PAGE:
The nitrification of urea applied in summer is generally not limited by soil temperature or a lack of soil microbial population. This leaves soil water as the main factor limiting its conversion to nitrate-N.

Therefore, fertiliser N availability is related to two factors. Too dry for the soil biology to be active in the application zone or insufficient water to distribute the nitrate to the “effective” root zone.

With sufficient moisture, a significant increase in urease activity (increase in soil NH4) can be detected within 24 hours of application, and nitrate-N production soon after. The rate nitrate-N nitrate-N increases is influenced by the application method. The high ammonia concentration in soil bands delays nitrification compared to lower concentrations from broadcast applications. That being the case, nitrification from modest applied rates of banded urea is likely to commence and be detectable within 24 – 72 hours and peak within 7 days after application. Peak availability from broadcast application may be a couple of days earlier. Provided the nitrate produced derived is in the root zone, it will appear in petiole nitrate-N measurements quickly. If stranded in dry soil, it may require irrigation or a rainfall event for significant crop uptake to occur.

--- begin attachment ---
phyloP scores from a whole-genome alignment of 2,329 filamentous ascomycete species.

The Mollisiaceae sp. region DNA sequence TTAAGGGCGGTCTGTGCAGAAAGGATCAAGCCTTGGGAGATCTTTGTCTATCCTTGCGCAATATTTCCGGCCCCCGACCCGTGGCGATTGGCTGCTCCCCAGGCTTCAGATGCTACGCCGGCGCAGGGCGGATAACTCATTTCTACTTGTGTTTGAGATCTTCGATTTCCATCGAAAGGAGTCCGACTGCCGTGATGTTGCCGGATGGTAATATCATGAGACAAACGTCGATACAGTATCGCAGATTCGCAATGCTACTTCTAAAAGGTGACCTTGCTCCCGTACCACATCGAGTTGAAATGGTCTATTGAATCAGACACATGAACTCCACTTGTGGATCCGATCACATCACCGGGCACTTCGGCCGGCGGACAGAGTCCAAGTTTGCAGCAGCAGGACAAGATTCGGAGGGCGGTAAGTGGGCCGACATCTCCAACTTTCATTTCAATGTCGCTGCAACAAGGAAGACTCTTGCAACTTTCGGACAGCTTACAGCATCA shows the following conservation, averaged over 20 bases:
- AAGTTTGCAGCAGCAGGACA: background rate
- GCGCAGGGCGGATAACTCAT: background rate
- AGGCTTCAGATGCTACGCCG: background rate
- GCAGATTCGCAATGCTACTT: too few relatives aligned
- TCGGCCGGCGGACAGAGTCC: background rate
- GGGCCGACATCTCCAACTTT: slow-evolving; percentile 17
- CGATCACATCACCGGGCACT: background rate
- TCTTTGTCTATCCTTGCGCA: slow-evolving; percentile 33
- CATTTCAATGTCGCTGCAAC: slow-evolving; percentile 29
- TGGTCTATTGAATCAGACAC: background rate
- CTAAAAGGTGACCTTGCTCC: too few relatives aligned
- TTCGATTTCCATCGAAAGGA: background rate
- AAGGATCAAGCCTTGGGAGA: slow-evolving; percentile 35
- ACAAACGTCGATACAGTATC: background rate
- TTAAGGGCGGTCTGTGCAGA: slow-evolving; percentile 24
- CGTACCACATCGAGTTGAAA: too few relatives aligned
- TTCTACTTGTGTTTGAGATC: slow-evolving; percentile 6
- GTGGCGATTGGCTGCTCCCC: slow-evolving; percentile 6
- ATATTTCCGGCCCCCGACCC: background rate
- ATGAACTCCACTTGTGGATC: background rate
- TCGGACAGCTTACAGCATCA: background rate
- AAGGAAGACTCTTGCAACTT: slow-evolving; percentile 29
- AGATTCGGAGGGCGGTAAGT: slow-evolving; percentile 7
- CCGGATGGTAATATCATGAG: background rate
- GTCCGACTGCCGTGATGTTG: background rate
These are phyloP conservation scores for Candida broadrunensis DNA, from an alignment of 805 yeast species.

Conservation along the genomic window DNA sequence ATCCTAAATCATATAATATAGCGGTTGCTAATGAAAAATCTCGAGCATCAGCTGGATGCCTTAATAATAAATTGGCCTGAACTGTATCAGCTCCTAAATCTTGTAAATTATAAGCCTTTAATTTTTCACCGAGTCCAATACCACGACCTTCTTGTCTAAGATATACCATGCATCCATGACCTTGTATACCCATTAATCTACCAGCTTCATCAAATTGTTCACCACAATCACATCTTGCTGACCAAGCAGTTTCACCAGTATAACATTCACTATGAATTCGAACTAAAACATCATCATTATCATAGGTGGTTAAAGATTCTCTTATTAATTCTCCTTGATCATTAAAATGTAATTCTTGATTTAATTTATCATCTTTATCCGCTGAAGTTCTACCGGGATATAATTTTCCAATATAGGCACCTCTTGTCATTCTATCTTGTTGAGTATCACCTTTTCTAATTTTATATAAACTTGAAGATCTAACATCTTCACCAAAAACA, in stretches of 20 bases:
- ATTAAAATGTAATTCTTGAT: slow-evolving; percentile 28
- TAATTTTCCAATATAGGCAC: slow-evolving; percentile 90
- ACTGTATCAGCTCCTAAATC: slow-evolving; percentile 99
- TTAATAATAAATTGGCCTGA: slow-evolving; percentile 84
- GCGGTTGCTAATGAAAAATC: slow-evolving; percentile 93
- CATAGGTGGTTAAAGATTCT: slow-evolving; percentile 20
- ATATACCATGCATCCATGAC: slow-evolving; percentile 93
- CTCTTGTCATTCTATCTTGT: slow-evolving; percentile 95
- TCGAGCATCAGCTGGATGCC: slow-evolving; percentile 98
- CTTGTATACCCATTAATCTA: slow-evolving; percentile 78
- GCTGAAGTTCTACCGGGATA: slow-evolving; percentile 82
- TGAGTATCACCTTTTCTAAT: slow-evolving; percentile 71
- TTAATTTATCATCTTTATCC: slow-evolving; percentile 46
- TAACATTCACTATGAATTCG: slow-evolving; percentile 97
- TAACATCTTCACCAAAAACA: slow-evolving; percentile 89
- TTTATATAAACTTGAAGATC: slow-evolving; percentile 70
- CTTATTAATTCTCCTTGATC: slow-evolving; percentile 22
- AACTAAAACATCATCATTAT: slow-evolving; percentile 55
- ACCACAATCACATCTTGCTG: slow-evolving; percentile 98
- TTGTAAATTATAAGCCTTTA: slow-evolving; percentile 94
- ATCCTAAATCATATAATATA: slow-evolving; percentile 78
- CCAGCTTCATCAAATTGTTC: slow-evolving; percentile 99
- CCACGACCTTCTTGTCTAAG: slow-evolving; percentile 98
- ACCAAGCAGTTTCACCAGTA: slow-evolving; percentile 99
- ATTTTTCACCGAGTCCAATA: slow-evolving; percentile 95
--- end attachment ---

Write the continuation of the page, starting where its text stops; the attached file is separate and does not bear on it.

For irrigated cotton, changes in petiole nitrate due to an N application will likely be detectable within 1 irrigation cycle post-N application.

We aim for a 3 day lab turnaround for petiole N to ensure N application decisions can be made and applied within an irrigation cycle.

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